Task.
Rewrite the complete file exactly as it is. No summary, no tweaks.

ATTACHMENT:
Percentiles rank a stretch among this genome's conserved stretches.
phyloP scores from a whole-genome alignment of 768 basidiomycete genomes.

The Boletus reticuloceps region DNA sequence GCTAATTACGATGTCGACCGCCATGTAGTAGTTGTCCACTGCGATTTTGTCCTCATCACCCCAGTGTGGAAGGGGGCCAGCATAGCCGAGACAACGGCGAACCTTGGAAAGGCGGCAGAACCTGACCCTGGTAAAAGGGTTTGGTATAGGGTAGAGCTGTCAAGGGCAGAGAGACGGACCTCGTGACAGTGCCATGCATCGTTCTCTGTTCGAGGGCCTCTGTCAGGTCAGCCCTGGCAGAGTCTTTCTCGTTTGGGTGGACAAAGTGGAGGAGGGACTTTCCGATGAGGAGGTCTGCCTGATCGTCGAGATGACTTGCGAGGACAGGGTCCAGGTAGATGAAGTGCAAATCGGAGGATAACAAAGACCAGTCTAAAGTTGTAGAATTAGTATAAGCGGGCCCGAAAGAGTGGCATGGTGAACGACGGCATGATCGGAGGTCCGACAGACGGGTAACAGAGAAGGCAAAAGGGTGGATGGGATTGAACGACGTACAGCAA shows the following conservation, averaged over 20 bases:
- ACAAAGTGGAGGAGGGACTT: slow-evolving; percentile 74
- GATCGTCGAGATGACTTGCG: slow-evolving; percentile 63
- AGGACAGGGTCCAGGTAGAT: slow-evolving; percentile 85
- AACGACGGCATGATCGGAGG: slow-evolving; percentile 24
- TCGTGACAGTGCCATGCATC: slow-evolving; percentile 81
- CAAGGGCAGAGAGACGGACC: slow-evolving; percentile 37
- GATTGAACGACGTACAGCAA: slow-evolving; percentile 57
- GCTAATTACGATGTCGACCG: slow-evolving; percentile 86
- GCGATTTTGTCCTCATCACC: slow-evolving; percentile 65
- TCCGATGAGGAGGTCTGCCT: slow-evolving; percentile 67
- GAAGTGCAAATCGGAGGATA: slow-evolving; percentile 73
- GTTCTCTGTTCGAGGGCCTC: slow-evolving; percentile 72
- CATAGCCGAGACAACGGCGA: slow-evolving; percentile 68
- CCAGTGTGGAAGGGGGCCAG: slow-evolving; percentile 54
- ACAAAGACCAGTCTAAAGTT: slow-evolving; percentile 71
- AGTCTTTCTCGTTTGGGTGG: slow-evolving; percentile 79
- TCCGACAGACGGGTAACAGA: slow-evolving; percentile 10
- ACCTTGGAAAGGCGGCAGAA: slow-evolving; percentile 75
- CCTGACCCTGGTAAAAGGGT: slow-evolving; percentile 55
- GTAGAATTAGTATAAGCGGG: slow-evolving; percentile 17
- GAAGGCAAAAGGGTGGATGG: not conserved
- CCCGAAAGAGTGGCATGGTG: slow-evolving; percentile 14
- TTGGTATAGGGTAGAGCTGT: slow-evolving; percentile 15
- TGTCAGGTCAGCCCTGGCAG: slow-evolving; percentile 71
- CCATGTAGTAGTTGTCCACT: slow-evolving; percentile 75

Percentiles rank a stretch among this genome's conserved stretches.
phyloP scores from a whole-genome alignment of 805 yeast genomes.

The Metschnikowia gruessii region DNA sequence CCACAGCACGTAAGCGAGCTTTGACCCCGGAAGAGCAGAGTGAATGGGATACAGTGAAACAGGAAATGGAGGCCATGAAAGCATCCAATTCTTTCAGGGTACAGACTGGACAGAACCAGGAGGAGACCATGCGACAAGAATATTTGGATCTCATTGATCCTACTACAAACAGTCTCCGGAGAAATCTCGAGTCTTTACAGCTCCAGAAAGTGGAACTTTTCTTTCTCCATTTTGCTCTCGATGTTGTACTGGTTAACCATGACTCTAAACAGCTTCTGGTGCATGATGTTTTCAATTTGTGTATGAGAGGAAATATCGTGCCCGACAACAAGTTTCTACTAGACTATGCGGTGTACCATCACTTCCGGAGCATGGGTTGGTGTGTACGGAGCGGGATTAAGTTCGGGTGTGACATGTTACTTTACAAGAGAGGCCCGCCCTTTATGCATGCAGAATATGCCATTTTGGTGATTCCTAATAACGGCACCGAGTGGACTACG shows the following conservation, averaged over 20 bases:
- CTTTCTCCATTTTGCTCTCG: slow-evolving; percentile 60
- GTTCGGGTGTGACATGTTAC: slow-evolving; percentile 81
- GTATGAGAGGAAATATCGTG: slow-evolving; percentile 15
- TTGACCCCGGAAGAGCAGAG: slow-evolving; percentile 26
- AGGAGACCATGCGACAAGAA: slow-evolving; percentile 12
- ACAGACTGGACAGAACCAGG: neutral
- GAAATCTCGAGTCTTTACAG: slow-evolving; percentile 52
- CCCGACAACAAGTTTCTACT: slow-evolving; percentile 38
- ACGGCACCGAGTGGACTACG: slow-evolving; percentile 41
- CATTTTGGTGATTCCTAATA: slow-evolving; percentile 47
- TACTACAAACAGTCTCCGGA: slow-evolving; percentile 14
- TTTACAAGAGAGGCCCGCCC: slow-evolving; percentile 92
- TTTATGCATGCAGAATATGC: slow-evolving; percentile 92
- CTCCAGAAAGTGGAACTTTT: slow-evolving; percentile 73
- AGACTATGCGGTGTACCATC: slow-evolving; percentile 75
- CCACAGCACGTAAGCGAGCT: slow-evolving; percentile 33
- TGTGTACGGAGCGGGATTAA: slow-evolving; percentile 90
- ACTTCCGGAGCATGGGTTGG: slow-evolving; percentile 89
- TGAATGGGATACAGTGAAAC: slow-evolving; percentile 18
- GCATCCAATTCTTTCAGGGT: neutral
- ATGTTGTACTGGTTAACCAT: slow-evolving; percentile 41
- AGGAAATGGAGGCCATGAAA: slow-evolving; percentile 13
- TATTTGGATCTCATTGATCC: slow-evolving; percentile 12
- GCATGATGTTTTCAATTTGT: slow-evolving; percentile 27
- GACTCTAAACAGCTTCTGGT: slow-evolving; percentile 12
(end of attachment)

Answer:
Percentiles rank a stretch among this genome's conserved stretches.
phyloP scores from a whole-genome alignment of 768 basidiomycete genomes.

The Boletus reticuloceps region DNA sequence GCTAATTACGATGTCGACCGCCATGTAGTAGTTGTCCACTGCGATTTTGTCCTCATCACCCCAGTGTGGAAGGGGGCCAGCATAGCCGAGACAACGGCGAACCTTGGAAAGGCGGCAGAACCTGACCCTGGTAAAAGGGTTTGGTATAGGGTAGAGCTGTCAAGGGCAGAGAGACGGACCTCGTGACAGTGCCATGCATCGTTCTCTGTTCGAGGGCCTCTGTCAGGTCAGCCCTGGCAGAGTCTTTCTCGTTTGGGTGGACAAAGTGGAGGAGGGACTTTCCGATGAGGAGGTCTGCCTGATCGTCGAGATGACTTGCGAGGACAGGGTCCAGGTAGATGAAGTGCAAATCGGAGGATAACAAAGACCAGTCTAAAGTTGTAGAATTAGTATAAGCGGGCCCGAAAGAGTGGCATGGTGAACGACGGCATGATCGGAGGTCCGACAGACGGGTAACAGAGAAGGCAAAAGGGTGGATGGGATTGAACGACGTACAGCAA shows the following conservation, averaged over 20 bases:
- ACAAAGTGGAGGAGGGACTT: slow-evolving; percentile 74
- GATCGTCGAGATGACTTGCG: slow-evolving; percentile 63
- AGGACAGGGTCCAGGTAGAT: slow-evolving; percentile 85
- AACGACGGCATGATCGGAGG: slow-evolving; percentile 24
- TCGTGACAGTGCCATGCATC: slow-evolving; percentile 81
- CAAGGGCAGAGAGACGGACC: slow-evolving; percentile 37
- GATTGAACGACGTACAGCAA: slow-evolving; percentile 57
- GCTAATTACGATGTCGACCG: slow-evolving; percentile 86
- GCGATTTTGTCCTCATCACC: slow-evolving; percentile 65
- TCCGATGAGGAGGTCTGCCT: slow-evolving; percentile 67
- GAAGTGCAAATCGGAGGATA: slow-evolving; percentile 73
- GTTCTCTGTTCGAGGGCCTC: slow-evolving; percentile 72
- CATAGCCGAGACAACGGCGA: slow-evolving; percentile 68
- CCAGTGTGGAAGGGGGCCAG: slow-evolving; percentile 54
- ACAAAGACCAGTCTAAAGTT: slow-evolving; percentile 71
- AGTCTTTCTCGTTTGGGTGG: slow-evolving; percentile 79
- TCCGACAGACGGGTAACAGA: slow-evolving; percentile 10
- ACCTTGGAAAGGCGGCAGAA: slow-evolving; percentile 75
- CCTGACCCTGGTAAAAGGGT: slow-evolving; percentile 55
- GTAGAATTAGTATAAGCGGG: slow-evolving; percentile 17
- GAAGGCAAAAGGGTGGATGG: not conserved
- CCCGAAAGAGTGGCATGGTG: slow-evolving; percentile 14
- TTGGTATAGGGTAGAGCTGT: slow-evolving; percentile 15
- TGTCAGGTCAGCCCTGGCAG: slow-evolving; percentile 71
- CCATGTAGTAGTTGTCCACT: slow-evolving; percentile 75

Percentiles rank a stretch among this genome's conserved stretches.
phyloP scores from a whole-genome alignment of 805 yeast genomes.

The Metschnikowia gruessii region DNA sequence CCACAGCACGTAAGCGAGCTTTGACCCCGGAAGAGCAGAGTGAATGGGATACAGTGAAACAGGAAATGGAGGCCATGAAAGCATCCAATTCTTTCAGGGTACAGACTGGACAGAACCAGGAGGAGACCATGCGACAAGAATATTTGGATCTCATTGATCCTACTACAAACAGTCTCCGGAGAAATCTCGAGTCTTTACAGCTCCAGAAAGTGGAACTTTTCTTTCTCCATTTTGCTCTCGATGTTGTACTGGTTAACCATGACTCTAAACAGCTTCTGGTGCATGATGTTTTCAATTTGTGTATGAGAGGAAATATCGTGCCCGACAACAAGTTTCTACTAGACTATGCGGTGTACCATCACTTCCGGAGCATGGGTTGGTGTGTACGGAGCGGGATTAAGTTCGGGTGTGACATGTTACTTTACAAGAGAGGCCCGCCCTTTATGCATGCAGAATATGCCATTTTGGTGATTCCTAATAACGGCACCGAGTGGACTACG shows the following conservation, averaged over 20 bases:
- CTTTCTCCATTTTGCTCTCG: slow-evolving; percentile 60
- GTTCGGGTGTGACATGTTAC: slow-evolving; percentile 81
- GTATGAGAGGAAATATCGTG: slow-evolving; percentile 15
- TTGACCCCGGAAGAGCAGAG: slow-evolving; percentile 26
- AGGAGACCATGCGACAAGAA: slow-evolving; percentile 12
- ACAGACTGGACAGAACCAGG: neutral
- GAAATCTCGAGTCTTTACAG: slow-evolving; percentile 52
- CCCGACAACAAGTTTCTACT: slow-evolving; percentile 38
- ACGGCACCGAGTGGACTACG: slow-evolving; percentile 41
- CATTTTGGTGATTCCTAATA: slow-evolving; percentile 47
- TACTACAAACAGTCTCCGGA: slow-evolving; percentile 14
- TTTACAAGAGAGGCCCGCCC: slow-evolving; percentile 92
- TTTATGCATGCAGAATATGC: slow-evolving; percentile 92
- CTCCAGAAAGTGGAACTTTT: slow-evolving; percentile 73
- AGACTATGCGGTGTACCATC: slow-evolving; percentile 75
- CCACAGCACGTAAGCGAGCT: slow-evolving; percentile 33
- TGTGTACGGAGCGGGATTAA: slow-evolving; percentile 90
- ACTTCCGGAGCATGGGTTGG: slow-evolving; percentile 89
- TGAATGGGATACAGTGAAAC: slow-evolving; percentile 18
- GCATCCAATTCTTTCAGGGT: neutral
- ATGTTGTACTGGTTAACCAT: slow-evolving; percentile 41
- AGGAAATGGAGGCCATGAAA: slow-evolving; percentile 13
- TATTTGGATCTCATTGATCC: slow-evolving; percentile 12
- GCATGATGTTTTCAATTTGT: slow-evolving; percentile 27
- GACTCTAAACAGCTTCTGGT: slow-evolving; percentile 12